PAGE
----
March 09, 2008

Knowledge as Asset?

Asset management is a broad topic, especially when asset is no longer a term only limited to physical asset. People more and more frequently using the term like Intellectual Asset Management, Intangible Asset, and Intellectual Capital.

This new trend, new economy, or even new value creation, has recognised by many intellectuals such as Peter Drunker who frequently used the term knowledge workers, knowledge organisations, and knowledge economy. The landscape also dramatically changed, since the proliferation of technology in particular information technology. According to research, prior to 90s 70% of U.S.A.'s investment went to tangible goods and some 30% went to intangibles. However, today the portion has inverted.

It is perhaps most noticeable in the stock prices,  the relationship of market value and book value was more than 6 times by the end of 90s in comparison with 1 time in the 70s. For some companies, especially IT firms, about 90% of their market capitalisation was in intangibles. Some, such like Skandia tried to visualise this change of value creation, and made an attempt to give a sounding explanation to their shareholders and the public at large. Skandia has included a series of supplement to accompany their interim and annual report through out the late 90s.

Skandia Market Value Scheme

However, since bust of dot com bubble in 2001, and the late crisis in financial industry, how much does the intellectual asset and capital contribute to the creation of value is remain to be justified. (Surely, such asset/capital is an very important and critical factor for any business. ) 


March 08, 2008

the power of writing

There was again some discussion on reflection and blogging. Paul used the words "the power of writing", which I liked very much.

There was an Chinese idiom or phrase, which can be loosely translated as "half understanding of a subject" or some times as sciolism(which I doubt if it is the suitable translation). This happen to me very frequent, especially when I first learn something. Some times I wonder if this perhaps has something to do with my nature, as it can be impatient.

To overcome this, Paul has encouraged us to reflect on what we have learned during the day (or night). Use the form of writing blogs to let the writing to inform the thinking. I do fully agree his point of view and perhaps I can think of some reasons why I was not so diligent on this practise.

      • maybe somewhere down there, I still treated it like a chore thus delay and completing it until the last minute.
        • I felt like to write up some elementary school's homework or a pupil essay, which developed no deep reflection into the subject
          • did not habituate myself to blogging as a daily practise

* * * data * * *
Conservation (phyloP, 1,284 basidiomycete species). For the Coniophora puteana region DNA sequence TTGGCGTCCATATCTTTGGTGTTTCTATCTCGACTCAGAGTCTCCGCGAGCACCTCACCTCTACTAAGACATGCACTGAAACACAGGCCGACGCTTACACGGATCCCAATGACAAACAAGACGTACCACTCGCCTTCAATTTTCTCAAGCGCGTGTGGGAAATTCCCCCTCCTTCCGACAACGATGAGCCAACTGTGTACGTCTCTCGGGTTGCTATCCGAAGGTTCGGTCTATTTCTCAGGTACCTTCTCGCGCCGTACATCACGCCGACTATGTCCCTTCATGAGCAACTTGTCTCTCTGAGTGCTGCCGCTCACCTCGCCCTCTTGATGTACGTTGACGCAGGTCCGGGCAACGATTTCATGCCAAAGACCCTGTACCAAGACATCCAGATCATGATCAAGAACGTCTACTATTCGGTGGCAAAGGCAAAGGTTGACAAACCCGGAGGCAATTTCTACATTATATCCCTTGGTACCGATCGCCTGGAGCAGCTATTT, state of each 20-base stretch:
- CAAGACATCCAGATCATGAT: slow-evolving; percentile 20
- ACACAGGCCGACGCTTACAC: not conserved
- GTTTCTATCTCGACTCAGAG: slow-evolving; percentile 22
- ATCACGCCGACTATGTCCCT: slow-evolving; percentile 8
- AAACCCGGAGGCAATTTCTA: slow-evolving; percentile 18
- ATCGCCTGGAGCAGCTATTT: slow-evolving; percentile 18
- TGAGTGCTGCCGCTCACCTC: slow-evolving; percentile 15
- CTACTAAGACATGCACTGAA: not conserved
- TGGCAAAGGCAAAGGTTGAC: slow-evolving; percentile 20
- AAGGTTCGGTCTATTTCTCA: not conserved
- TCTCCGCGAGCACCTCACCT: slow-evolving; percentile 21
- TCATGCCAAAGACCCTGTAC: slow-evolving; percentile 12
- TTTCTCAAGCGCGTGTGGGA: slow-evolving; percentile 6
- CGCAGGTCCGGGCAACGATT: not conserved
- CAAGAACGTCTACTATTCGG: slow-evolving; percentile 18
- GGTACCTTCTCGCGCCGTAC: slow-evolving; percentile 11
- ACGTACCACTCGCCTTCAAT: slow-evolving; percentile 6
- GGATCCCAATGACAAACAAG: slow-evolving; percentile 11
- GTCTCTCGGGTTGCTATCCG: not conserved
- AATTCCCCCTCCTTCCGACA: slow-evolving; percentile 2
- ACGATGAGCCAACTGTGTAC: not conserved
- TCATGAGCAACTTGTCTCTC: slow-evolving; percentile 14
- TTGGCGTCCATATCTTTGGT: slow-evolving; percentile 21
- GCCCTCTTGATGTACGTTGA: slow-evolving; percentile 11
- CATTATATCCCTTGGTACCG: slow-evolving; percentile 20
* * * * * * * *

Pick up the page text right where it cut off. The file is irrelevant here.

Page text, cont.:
• sometimes certain topics require some effort and time to digest and decomposite before writing anything 

            Seems, the first 3 are some sort of attitude problems, and actually the last one makes blogging and reflection as an effective technique to support the process of comprehension.

            One of the two things my grandma tried to get me started as a child were: making notes/comments while reading, and write a journal or diary. I didn't seem to make any of those two. Hopefully, it is not too late to start on reflective blogging. (which can be sort of a combination of both and more)


            March 07, 2008

            having a plan

            This seem to be one of the central theme of asset & knowledge management. I suppose it is true for any managerial topics. It is clear without a plan, how can you waste resources in such magnitude. Watched the documentary "No End in Sight", the coalition force went to Iraq without a plan(or having a plan but without execution). The result is devastating.

            On the other hands, there is comparison being made regards to the speed, scale, and cost of construction between Heathrow Terminal 5 and Beijing Terminal 3. BAA definitely used much longer time to plan. Was this effort worthwhile? Maybe it will be more clear after 2008 Olympics?

            The new chief economist and vice president of world bank, Mr. Lin is also advocating "Crossing the River by Groping the Stones" which means less planning to some extend. However this is based on the assumption, that there is almost none or very limited experiences.

            Perhaps the PDCA cycle, in fact should be starting with a DCA and than followed by a continuous PDCA. Either way when experiences is acquired, without studying and planning, these experiences are wasted. An inadequate management of knowledge resources.


            March 05, 2008

            People & Knowledge Managment